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The next 50 years of Independence

Michael Burke
Thursday, August 09, 2012


SO Jamaica's 50th anniversary celebrations are now behind us. We now journey as a nation towards the 100th anniversary milestone via the 60th, 70th, 75th, 80th and 90th anniversary milestones. The joy and happiness at our 50th anniversary celebrations were great. Of course, the naysayers were there but such people exist in every country.

I would have liked to have had even more historical reflections. It is my hope that at future anniversaries there should be more such reflections. I would like to commend the planners of the Jubilee Village and those of the Grand Gala, which were really as next to perfect as possible where only the directors would see the mistakes, if any.

But had I been in the planning committee of the Jubilee Village, I would have suggested an imposing sign that stated that 90 per cent of the displays were showing things that did not exist at the time of political Independence in 1962.

It is also a pity that we have not been able to shake some of the indiscipline that we have inherited. As the crowds filtered out of the stadium after such a wonderful Grand Gala on Independence Day, some technician or other decided that after all the recorded festival music developed since 1962, it was time to play lewd music. They could not even endure 24 hours without slackness!

It should be noted that the joy and happiness is due to the fact that most people like a party, even if they do not exactly understand what is being celebrated or even believe that there should be a celebration. As I mentioned last week, I hope that the older ones will get over their unwarranted shame so that they can truly educate the youth into an appreciation of what life was like in Jamaica in 1962.

But perhaps at the 75th or 100th anniversary, fewer of us will be alive to feel ashamed and the history can be looked at in a more dispassionate manner. Students of history will dig more into the material that exists and will be able to draw their own conclusions. I probably will not live to see the 100th anniversary of Independence (unless I live to at least 108).

But it is still my hope that by then Jamaica will be a republic based on co-operatives that spring from a nation of family units that we are yet to have. And I hope it happens before our 60th anniversary in 10 years' time. After all, we have been talking about this for decades.

Two things I have suggested before, and I suggest again. First, there should be an emancipendence meal similar to the Jewish Agape meal at their annual Passover celebration. Second, churches should have an Octave of Emancipendence or eight days of reflective prayer on Emancipation and Independence, as I have been privately doing for the last three years.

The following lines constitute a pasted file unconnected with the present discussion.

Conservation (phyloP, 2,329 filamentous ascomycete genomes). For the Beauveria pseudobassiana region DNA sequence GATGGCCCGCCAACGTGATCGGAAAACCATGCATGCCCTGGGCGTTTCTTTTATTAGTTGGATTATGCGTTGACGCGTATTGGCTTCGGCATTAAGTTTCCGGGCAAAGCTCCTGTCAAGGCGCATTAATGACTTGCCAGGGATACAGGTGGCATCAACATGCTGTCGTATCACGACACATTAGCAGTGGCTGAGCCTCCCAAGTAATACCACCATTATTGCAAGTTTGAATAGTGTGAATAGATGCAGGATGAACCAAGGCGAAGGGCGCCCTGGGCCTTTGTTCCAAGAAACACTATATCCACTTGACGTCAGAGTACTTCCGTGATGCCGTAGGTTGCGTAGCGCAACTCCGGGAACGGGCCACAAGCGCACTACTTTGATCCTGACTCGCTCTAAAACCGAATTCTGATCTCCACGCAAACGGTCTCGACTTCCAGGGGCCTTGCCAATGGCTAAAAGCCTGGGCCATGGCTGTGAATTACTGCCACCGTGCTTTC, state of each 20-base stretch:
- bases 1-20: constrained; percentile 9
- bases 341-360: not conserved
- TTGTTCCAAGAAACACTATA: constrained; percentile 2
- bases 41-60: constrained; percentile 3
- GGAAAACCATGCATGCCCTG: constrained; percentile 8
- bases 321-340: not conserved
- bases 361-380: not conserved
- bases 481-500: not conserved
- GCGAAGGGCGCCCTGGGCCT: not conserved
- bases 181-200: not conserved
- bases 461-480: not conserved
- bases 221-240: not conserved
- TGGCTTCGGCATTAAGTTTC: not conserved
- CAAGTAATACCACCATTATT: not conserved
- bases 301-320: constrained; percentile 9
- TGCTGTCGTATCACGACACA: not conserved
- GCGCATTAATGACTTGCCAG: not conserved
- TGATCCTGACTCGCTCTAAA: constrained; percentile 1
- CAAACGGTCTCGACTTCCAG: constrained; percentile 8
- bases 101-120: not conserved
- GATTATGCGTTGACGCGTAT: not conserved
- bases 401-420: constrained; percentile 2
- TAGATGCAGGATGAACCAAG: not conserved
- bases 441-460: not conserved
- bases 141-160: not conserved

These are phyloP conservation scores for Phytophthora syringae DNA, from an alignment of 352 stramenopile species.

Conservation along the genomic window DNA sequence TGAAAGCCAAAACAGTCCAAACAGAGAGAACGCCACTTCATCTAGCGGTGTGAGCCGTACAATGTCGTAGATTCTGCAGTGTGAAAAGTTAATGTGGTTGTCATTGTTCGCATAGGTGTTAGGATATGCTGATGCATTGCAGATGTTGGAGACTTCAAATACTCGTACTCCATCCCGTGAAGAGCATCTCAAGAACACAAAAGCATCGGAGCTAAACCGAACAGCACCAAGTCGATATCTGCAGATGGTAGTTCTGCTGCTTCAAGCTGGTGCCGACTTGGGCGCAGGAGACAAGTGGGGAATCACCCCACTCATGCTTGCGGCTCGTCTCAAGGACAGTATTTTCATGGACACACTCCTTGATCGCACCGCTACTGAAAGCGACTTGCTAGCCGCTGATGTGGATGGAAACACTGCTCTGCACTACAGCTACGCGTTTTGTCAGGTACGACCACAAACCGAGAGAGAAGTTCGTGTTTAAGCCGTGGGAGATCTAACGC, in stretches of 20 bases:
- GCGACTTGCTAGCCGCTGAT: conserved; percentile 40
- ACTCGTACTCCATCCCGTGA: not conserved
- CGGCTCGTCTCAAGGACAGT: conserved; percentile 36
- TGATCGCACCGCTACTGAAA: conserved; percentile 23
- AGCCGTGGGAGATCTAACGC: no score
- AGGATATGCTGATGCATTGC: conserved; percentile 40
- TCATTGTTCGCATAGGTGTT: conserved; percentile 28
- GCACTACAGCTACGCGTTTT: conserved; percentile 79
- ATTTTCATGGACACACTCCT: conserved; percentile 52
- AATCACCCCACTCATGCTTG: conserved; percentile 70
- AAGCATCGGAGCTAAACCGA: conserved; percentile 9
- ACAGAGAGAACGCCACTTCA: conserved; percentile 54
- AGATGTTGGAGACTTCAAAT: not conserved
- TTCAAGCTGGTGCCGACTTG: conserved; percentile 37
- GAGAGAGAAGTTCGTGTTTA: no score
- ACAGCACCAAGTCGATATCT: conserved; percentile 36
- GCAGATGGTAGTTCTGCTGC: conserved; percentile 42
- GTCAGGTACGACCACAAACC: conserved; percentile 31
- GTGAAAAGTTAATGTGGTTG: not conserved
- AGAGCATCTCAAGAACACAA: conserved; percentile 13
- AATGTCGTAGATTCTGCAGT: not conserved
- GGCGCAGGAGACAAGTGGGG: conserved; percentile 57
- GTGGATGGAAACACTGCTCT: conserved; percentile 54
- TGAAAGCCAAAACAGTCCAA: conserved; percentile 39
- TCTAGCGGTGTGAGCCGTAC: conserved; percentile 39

The octave that I developed runs the eight days from July 31 to August 7. It is my hope that others will join me next year. I hope that the octave will become a tradition by the time we reach our 60th anniversary in 10 years' time.

I have also suggested in the past that Jamaica should have an international negotiations conference as part of Independence celebrations. I envisioned having a major conference and staging it somewhere like the various conference centres, auditoriums and conference halls at hotels. We would also go through the negotiations from the days of self-government (half-Independence) to after political Independence when we did several negotiations. This should be not only about borrowing but also about trade.

It seems that if this is to take place it will have to be organised by a few people with vision. Indeed, if I could have done it by myself it would have been done already. I would include all former ambassadors and politicians involved in such negotiations. It would also include those who represented agricultural organisations on negotiation teams in the days when agricultural trade was the economic mainstay of Jamaica. While we should plan for a day when we stop borrowing, negotiation is a skill that we can make money from by teaching it to others.

I also hope that educational programmes will be in place to stop mental slavery. It takes many forms; one is the belittling of the self, especially the black skin of the majority of Jamaicans. It also takes the form of belittling all things Jamaican, although that is not so much a problem as our athletes currently win gold medals. But it also takes the form of erroneously believing that we would be better off as a Bristish colony and that our gains would have come anyway. We need as a nation to unlearn that.

We need to invite nationalistic Caymanians here to express their anger when hearing Jamaicans say that Cayman's economic success is due to their colonial status. The Cayman Islands have had self-government (half-Independence) for more than two decades. Some Caymanians say that the only thing Britain does for them is to pay the governor's salary.

ekrubm765@yahoo.com



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